John’s entry must have been linked quite recently to the rest of the Andrew & Ophelia Brodhead family members since it was not listed with them when I last checked in March. In any event, John is finally linked in with all the family. Many thanks to all who made that possible, especially ‘Paul R’ who made the entry on Find a Grave and took the photos. And thank you, Steve, for alerting me to that article!

    To go to the Find a Grave page for John, click here.

    So, no more brick wall with John’s grave. Case solved! As Fox Mulder would say on The XFiles, “The truth is out there.” We just have to find it or have it find us!

    Categories: Brodhead, Colorado, Tioga Co | Tags: | Leave a comment

    Obits for James Easton Brodhead (1851-1943) & son Nathaniel (1891-1956)

    Brodhead_JE_obit

    James Easton Brodhead

    James Easton Brodhead

    Today I’m posting a couple of obits saved by my grandmother—one for James Easton Brodhead, who lived until the ripe old age of 92, and one for his son Nathaniel Boyd Brodhead (1891-1956) who sadly was not so fortunate in the longevity department. He died at age 64 of a heart attack while aboard a Naples-bound train in Lakeland, Florida.

    Other sons died fairly early as well. John Romeyn Brodhead (1880-1936) died of a heart attack in May 1936 while playing tennis in Flemington, NJ. He was just 55. And brother Walter died in the same year as his father. He was 65. I don’t know the circumstances of his death.

    Please see past post(s) for more about this family.

    Brodhead house

    James Easton Brodhead family residence on Main Street in Flemington, Hunterdon Co., NJ

    Brodhead_NB_obit

    Categories: Brodhead, Connecticut, Death, Flemington, New Jersey, Obituaries, Stamford | 2 Comments

    Andrew Douglas Brodhead obituary

    A. D. Brodhead

    A. D. Brodhead (1853-1917)

    Brodhead_AD

    Obituary, probably from the Elizabeth Daily Journal, May 7, 1917

    My great-grandfather Andrew Douglas Brodhead (known to many as ‘Doug’) passed away 99 years ago today, on May 6, 1917, a day that would have been his father Andrew Jackson Brodhead‘s 94th birthday had he lived long enough.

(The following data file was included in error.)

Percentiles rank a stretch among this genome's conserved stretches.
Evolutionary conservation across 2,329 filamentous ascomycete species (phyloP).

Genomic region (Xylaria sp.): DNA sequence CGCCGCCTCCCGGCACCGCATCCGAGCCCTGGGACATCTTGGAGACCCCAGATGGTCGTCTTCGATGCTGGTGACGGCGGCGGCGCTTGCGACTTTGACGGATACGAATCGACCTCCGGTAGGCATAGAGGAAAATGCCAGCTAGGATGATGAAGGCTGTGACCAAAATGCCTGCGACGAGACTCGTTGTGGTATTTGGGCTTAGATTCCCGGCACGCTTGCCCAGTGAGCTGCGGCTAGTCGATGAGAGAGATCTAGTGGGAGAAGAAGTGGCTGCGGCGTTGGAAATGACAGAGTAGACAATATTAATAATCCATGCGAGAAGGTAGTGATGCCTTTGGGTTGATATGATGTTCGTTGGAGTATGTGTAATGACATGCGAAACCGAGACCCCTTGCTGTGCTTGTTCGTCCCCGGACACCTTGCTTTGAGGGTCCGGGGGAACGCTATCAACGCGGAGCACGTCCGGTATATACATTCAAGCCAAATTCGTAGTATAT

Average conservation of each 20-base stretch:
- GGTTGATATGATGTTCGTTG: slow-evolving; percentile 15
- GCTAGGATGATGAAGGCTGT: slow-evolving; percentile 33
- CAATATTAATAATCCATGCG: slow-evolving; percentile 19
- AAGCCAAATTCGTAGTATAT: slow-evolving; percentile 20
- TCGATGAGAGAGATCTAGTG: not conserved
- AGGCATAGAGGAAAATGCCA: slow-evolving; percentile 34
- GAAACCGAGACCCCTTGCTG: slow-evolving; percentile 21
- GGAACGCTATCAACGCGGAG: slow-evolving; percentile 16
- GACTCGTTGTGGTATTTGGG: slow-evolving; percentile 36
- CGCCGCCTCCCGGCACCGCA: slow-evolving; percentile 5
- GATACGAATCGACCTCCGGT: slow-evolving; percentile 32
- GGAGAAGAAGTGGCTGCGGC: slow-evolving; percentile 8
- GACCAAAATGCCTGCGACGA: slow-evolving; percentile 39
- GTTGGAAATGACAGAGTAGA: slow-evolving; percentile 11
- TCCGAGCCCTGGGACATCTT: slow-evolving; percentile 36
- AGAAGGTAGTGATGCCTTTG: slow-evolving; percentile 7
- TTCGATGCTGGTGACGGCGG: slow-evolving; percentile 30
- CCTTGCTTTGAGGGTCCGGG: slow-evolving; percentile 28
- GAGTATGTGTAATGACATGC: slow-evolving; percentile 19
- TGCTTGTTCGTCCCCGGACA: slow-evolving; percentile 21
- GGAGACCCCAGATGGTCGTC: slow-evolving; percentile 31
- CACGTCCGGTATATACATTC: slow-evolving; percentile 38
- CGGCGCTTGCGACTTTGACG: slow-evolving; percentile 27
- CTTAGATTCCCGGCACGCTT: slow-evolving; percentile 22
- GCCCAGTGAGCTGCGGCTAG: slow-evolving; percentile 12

When I first started working on our family history 5-6 years ago, I knew hardly anything about Andrew Douglas. Over time, images of him surfaced, as did brief mentions of him in letters and a few articles, but I’d always wondered about the circumstances of his death. Well, the answer came during the “great garage clean-out of 2016” when I discovered this obituary; it describes the very sad circumstances of his passing.

    Brief as it is, the obit speaks volumes as to what kind of man he was and offers insight into his life’s travels—from Mauch Chunk, PA, to Perth Amboy, and then to Elizabeth, with his latest place of employment being in NYC.  Father of Frank, Lewis, and Andrew. Husband of Margaret Lewis Martin. I’m sure this event was a huge shock for all the family, including all of Andrew’s siblings and their families. Thankfully, they were a close-knit bunch and looked after each other, something that makes a big difference in how we get through such things.

    Categories: Brodhead, Death, Elizabeth, Union Co., Evergreen Cemetery, Hillside, NJ, Obituaries, Presbyterian | 9 Comments

    May 6, 1912, poem commemorates Andrew Jackson Brodhead’s 90th birthday

    Andrew Jackson Brodhead

    Andrew Jackson Brodhead

    This coming Friday, May 6, is the anniversary of Andrew Jackson Brodhead‘s birth in 1822. Below is a copy of a poem his daughter Emily wrote for him to mark his 90th birthday, in 1912. By then his wife Ophelia (d. 1905) and son Calvin (d. 1907) had passed away, and she makes reference to them in her verse.

    At the time, Andrew was living with his daughter Mrs. Franklin C. Burk (Charlotte) in Flemington, NJ, the town he and Ophelia had called home since 1884. Many people, including his nine remaining children, paid their respects to him that special day, whether in person or by telegram, letter, or postcard. He was very well known in the community and much admired for his positive outlook on life and cheerful demeanor.

    Brodhead_AJ_90th_birthday2

    Categories: Anniversaries, Brodhead, Flemington | Tags: | 1 Comment

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    Genealogy: Looking For "Dead People"!

    Cemeteries of Brunswick, Maine

    To live in the hearts we leave behind, is not to die. ~ Thomas Campbell

    Heart of a Southern Woman

    A snapshot of life one blog post at a time.

    Zimmerbitch

    age is just a (biggish) number) NUMBER

    The People of Pancho

    At Play In The Archive

    TRACK

    Truth and Reconciliation for the Adoption Community of Korea

    Rose of Sharon Healing

    Healing for the Nations

    DNAeXplained - Genetic Genealogy

    Discovering Your Ancestors - One Gene at a Time

    Monkey Map

    The completed project of three years of mapping monkey puzzle trees

    A SILVER VOICE FROM IRELAND

    An Eclectic mix of items from a 'senior' blogger in Ireland looking at the past and keeping an eye on the present.

    Opening Doors in Brick Walls

    “When one door closes, another opens; but we often look so long and so regretfully upon the closed door that we do not see the one which has opened for us.” ~ Alexander Graham Bell

    jerseyrootsgenealogy

    A Garden State Journey in Genealogy